Tampa Bay Buccaneers
Tiki Barber says Bucs, Steelers on 'short list' for comeback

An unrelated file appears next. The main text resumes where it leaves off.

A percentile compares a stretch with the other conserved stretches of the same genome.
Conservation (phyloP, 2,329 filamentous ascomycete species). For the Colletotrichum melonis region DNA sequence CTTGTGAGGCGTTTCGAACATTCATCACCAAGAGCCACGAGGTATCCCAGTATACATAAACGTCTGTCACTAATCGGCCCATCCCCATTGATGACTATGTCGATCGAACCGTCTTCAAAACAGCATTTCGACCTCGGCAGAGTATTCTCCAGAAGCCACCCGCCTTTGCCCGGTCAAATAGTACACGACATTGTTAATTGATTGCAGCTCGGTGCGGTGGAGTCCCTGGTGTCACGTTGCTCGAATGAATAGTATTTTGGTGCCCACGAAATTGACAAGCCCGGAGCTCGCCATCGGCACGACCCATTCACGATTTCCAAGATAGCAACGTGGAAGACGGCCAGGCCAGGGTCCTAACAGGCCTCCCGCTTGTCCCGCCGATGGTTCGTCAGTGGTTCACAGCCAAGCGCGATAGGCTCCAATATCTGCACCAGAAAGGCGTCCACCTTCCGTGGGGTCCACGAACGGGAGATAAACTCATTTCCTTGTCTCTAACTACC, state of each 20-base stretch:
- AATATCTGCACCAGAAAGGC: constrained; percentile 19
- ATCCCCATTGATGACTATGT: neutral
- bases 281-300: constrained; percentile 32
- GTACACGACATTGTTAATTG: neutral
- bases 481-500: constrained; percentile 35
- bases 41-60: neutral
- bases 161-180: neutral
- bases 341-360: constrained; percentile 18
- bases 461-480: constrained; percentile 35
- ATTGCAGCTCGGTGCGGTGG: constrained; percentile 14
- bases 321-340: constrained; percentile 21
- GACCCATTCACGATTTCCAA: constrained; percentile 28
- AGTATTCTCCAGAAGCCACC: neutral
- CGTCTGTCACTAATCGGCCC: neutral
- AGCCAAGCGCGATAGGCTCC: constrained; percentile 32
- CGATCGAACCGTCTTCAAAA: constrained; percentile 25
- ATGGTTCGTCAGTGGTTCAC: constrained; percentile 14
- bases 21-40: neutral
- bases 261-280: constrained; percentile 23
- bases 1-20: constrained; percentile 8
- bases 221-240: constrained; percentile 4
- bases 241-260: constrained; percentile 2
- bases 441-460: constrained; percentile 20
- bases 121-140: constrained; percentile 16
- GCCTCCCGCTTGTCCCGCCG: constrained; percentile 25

Tiki Barber, hoping to make a pro football comeback once the NFL lockout ends, says he's interested in joining twin brother Ronde on the Tampa Bay Buccaneers. In an interview published Wednesday in USA Today, the New York Giants' all-time rushing leader said the Bucs and the Pittsburgh Steelers are on the "short list" of teams he'd like to play for. His brother, cornerback Ronde Barber, is preparing for his 15th season with Tampa Bay. He has 40 career interceptions, 11 fumble recoveries and a combined 11 defensive touchdowns. Tiki Barber, 36, abruptly retired from the Giants after the 2006 season, one year before New York won the Super Bowl. An attempted broadcasting career fizzled when was let go after three years by NBC, then was the subject of tabloid headlines that said he left his pregnant wife for a 22-year-old NBC intern.When he announced his intent to make a comeback earlier this year, the Giants said it would not be with them. "We wish Tiki nothing but the best, and when we are able to make the transaction, we will release him from our reserve/retired list," Giants spokesman Pat Hanlon said at the time. Teams are prohibited from making any personnel moves during the lockout. He upset many in the Giants organization with remarks he made about head coach Tom Coughlin and quarterback Eli Manning while working for NBC and was loudly booed by New York fans when he was inducted into the team's ring of honor last year. Tiki Barber has 10,440 career rushing yards and 17,359 all-purpose yards. He was named to the Pro Bowl three times. He ran for 1,662 yards in the season before his retirement. Former Giants coach Jim Fassel also invited Tiki Barber to play for the Las Vegas Locos of the United Football League. While the Bucs may be on Barber's short list, it's unlikely he is on theirs. "You can't close the door," Tampa Bay head coach Raheem Morris said in March, days after the NFL lockout began. "Anybody that can help your team, you want to look into it. Obviously, that's not the direction we're heading right now -- we're about youth and building through the draft."